"It doesn’t take a lot of time to fill their bank. 10 minutes of dedicated time every day. It could be coloring, come and help me cook something, let's go play with blocks or do a puzzle. Those 10 minutes fill their bank. “
While it does not sound like a lot of time, it is not always easy. Again, Matt’s pragmatism is so identifiable. Matt says,
"It is hard to do it - at the end of the workday, I’m tired. I want to go home and put on a ball game, but I also need to be a good parent, so there is a balance there.”
When spending his “intentional time with his children”, what are his go to activities with them?
Matt tells me they get outside on their farm and explore the wilderness. He cleared a patch of land covered in old blackberry bushes and made it into an open play area for the children.
Another go-to activity for Matt to do with his children are games. His favorite? A card game called “Guess Who” that all ages of his family enjoy.
Matt also reads lots with his children. Matt has spoken to numerous teachers about reading and his wife Beth is a reading specialist. Through his research, Matt has concluded regarding reading that,
“the most important concept for children regarding reading is to read a lot, and talk a lot. It’s not so much what your read, but the consistency of reading and talking to your child to boost literacy.”
His favorite children’s books include those by Patricia Polacco, the Llama Llama series and Skippyjon Jones books. He warns however that the Skippyjon Jones books are multi-lingual and can be quite difficult to read aloud!
A Marketing Warning To Human Parenting Brains
Exploring further Matt’s marketing expertise and its intersection with his experience with parenting, I asked Matt what types of marketing tactics are used towards parents to get us to buy an item for our children that we really do not need. What are the snake oil salesmen of marketing messages to parents? When should parents be wary of a marketing scheme and how can we spot them? Matt suggests being wary when fear is involved in the marketing message.
“There is an awful lot of fear that is used in marketing to parents that is effective and I think sometime it is used maliciously.”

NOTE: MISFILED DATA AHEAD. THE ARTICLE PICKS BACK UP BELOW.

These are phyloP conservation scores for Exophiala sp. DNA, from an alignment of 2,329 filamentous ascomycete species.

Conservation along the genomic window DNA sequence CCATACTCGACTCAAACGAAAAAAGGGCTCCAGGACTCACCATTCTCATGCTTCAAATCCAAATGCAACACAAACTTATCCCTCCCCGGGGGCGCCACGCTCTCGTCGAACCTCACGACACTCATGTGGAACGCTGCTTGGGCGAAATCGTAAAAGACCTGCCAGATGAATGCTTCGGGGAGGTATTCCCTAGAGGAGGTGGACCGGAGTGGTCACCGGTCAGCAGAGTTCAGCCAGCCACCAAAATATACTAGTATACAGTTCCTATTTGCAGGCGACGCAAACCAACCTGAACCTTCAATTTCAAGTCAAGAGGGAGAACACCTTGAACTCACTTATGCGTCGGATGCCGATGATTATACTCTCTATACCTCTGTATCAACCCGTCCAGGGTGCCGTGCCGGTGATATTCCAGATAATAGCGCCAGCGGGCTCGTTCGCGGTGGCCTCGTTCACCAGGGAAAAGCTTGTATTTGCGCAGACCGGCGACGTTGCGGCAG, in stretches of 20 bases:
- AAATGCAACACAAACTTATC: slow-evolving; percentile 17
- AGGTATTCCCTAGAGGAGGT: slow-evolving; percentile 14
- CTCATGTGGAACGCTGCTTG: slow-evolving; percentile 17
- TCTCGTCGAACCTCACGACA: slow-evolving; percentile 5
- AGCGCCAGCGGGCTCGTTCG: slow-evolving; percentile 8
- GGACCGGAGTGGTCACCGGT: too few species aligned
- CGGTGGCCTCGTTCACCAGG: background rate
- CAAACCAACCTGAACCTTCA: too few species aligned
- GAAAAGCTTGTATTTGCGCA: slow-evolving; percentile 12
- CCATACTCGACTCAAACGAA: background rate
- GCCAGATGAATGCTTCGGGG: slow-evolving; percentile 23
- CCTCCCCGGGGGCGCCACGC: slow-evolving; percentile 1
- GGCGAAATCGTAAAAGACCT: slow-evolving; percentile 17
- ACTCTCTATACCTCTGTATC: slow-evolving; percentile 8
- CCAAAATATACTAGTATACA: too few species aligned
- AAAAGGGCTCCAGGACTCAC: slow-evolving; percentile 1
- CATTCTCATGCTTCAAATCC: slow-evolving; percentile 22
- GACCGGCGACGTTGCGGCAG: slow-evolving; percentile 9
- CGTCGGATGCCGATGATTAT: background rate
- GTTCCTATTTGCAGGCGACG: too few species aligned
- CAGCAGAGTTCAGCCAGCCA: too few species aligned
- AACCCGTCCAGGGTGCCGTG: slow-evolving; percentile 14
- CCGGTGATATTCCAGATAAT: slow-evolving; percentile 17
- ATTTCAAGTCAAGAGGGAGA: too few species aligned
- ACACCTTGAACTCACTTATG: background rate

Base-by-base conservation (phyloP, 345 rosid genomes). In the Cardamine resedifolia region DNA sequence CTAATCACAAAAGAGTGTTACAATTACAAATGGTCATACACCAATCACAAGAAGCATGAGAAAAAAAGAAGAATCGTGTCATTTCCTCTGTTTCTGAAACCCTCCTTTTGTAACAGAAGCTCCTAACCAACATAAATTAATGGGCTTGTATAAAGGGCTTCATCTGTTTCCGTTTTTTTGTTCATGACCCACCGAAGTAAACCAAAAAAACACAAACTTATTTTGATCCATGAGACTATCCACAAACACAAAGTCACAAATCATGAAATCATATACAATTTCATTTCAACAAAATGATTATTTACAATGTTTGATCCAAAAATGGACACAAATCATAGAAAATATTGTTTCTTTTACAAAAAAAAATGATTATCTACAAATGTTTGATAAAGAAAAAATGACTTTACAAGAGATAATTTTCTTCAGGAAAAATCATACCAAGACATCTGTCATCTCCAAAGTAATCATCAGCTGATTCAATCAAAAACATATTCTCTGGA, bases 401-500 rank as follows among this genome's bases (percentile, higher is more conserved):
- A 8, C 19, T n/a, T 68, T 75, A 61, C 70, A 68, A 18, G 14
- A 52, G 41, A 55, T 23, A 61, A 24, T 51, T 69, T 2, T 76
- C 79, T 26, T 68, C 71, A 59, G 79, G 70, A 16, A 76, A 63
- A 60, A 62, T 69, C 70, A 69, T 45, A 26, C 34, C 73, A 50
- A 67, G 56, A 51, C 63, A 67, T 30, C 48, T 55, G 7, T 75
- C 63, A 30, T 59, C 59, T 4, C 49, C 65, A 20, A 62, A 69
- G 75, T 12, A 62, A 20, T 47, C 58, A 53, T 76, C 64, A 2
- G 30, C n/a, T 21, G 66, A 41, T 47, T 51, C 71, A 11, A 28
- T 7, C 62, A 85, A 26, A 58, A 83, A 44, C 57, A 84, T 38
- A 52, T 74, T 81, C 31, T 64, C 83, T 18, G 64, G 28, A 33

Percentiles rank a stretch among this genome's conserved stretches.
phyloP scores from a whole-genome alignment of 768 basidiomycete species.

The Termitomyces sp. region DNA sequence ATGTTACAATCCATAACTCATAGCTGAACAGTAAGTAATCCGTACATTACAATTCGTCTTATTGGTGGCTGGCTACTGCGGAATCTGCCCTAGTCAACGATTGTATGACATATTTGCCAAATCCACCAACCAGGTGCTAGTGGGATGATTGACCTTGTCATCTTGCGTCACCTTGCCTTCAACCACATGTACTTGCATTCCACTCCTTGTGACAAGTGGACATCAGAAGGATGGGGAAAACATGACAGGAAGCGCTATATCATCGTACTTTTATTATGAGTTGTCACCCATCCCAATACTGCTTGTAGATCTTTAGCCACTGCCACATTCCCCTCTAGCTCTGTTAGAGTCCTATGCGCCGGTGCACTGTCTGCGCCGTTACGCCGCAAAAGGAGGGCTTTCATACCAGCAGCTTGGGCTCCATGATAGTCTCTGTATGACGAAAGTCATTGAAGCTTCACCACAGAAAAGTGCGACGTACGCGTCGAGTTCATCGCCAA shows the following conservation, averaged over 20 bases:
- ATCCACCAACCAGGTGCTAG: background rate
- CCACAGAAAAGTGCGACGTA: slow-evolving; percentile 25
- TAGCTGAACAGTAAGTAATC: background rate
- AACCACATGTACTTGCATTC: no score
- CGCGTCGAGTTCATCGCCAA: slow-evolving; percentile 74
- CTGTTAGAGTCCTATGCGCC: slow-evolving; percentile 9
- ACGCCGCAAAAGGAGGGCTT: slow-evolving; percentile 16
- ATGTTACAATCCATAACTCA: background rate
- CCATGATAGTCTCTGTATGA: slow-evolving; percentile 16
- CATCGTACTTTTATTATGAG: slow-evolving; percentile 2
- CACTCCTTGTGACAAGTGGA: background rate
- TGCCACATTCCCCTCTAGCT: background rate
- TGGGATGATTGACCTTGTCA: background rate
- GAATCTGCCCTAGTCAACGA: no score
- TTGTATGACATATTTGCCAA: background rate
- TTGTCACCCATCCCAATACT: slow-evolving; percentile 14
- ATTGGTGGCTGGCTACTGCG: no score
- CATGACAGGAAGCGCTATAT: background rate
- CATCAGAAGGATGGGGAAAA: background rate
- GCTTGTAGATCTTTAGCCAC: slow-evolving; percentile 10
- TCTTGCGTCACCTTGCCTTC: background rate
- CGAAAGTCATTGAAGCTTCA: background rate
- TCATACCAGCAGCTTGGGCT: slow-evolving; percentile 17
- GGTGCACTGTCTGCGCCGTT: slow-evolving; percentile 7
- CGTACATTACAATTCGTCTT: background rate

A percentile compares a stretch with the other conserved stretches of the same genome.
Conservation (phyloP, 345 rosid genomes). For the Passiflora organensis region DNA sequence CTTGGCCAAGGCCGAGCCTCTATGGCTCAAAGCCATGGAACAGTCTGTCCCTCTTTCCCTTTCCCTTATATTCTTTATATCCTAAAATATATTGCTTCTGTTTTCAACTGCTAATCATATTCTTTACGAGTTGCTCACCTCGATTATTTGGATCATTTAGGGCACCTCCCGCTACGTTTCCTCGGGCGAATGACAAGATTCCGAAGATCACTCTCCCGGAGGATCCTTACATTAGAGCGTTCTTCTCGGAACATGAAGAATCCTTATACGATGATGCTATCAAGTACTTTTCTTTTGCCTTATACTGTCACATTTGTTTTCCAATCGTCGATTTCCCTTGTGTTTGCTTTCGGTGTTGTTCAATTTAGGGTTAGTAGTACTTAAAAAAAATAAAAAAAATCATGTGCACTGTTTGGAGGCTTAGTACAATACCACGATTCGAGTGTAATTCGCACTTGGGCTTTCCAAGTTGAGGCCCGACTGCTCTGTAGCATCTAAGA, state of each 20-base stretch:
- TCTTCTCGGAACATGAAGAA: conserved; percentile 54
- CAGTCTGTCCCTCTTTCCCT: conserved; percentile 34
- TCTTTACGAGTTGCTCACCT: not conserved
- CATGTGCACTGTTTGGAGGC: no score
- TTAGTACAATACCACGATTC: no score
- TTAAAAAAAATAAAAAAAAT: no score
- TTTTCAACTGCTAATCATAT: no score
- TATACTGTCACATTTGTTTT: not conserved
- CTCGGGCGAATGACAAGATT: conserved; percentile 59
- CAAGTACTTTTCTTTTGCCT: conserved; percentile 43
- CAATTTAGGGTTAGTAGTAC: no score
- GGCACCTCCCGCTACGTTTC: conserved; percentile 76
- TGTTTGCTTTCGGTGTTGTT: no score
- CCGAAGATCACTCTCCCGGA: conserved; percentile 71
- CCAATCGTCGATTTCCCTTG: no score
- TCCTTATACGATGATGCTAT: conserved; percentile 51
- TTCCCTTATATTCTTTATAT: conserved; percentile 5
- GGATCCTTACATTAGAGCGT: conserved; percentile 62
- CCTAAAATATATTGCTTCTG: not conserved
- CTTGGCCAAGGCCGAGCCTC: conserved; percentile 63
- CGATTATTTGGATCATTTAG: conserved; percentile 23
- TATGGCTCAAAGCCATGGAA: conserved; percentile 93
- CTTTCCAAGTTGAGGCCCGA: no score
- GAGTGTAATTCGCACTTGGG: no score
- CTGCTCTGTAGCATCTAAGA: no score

Good to note. Next time we hear a product advertised that preys on our fear of a happening to our children that is statistically incredibly unlikely to happen, perhaps we can try to evaluate rationally. Easier said than done, of course. These messages prey on human brain behavior, which, as a human parent, is very difficult to overcome. Nevertheless, being aware of malicious marketing is the first step for us to not spend frivolously on useless products! Good luck.
Matt’s thoughts and advice on parenting, particularly during the 95% of our everyday parenting, are prudent and realistic and, in turn, comforting. His sharing of his marketing expertise as it pertains to parenting can help us learn how to modify our children’s behavior in an affectionate way. I, for one, am hoping to build some better bridges this week.
More On Matt
Matt, father of three, is married to his college sweat heart whom he met in his dorm in college at the University of Washington. They were living on the same floor freshman year. “We ended up at the same school and on the same floor at the same dorm. The rest,” he says, “is history”. Matt lives on a farm with his family outside of Seattle, Washington.
Where To Find Out More About Matt
- Follow him on Instagram where he shares lots of family pics and info on his cured meats! Yes, he makes his own bacon and he actually says it's easy. "The hardest part about making bacon," Matt says, "is waiting for the bacon!"
- Matt is founder of Heinz Marketing. Check out his new book Full Funnel Marketing and you can also find him on his blog.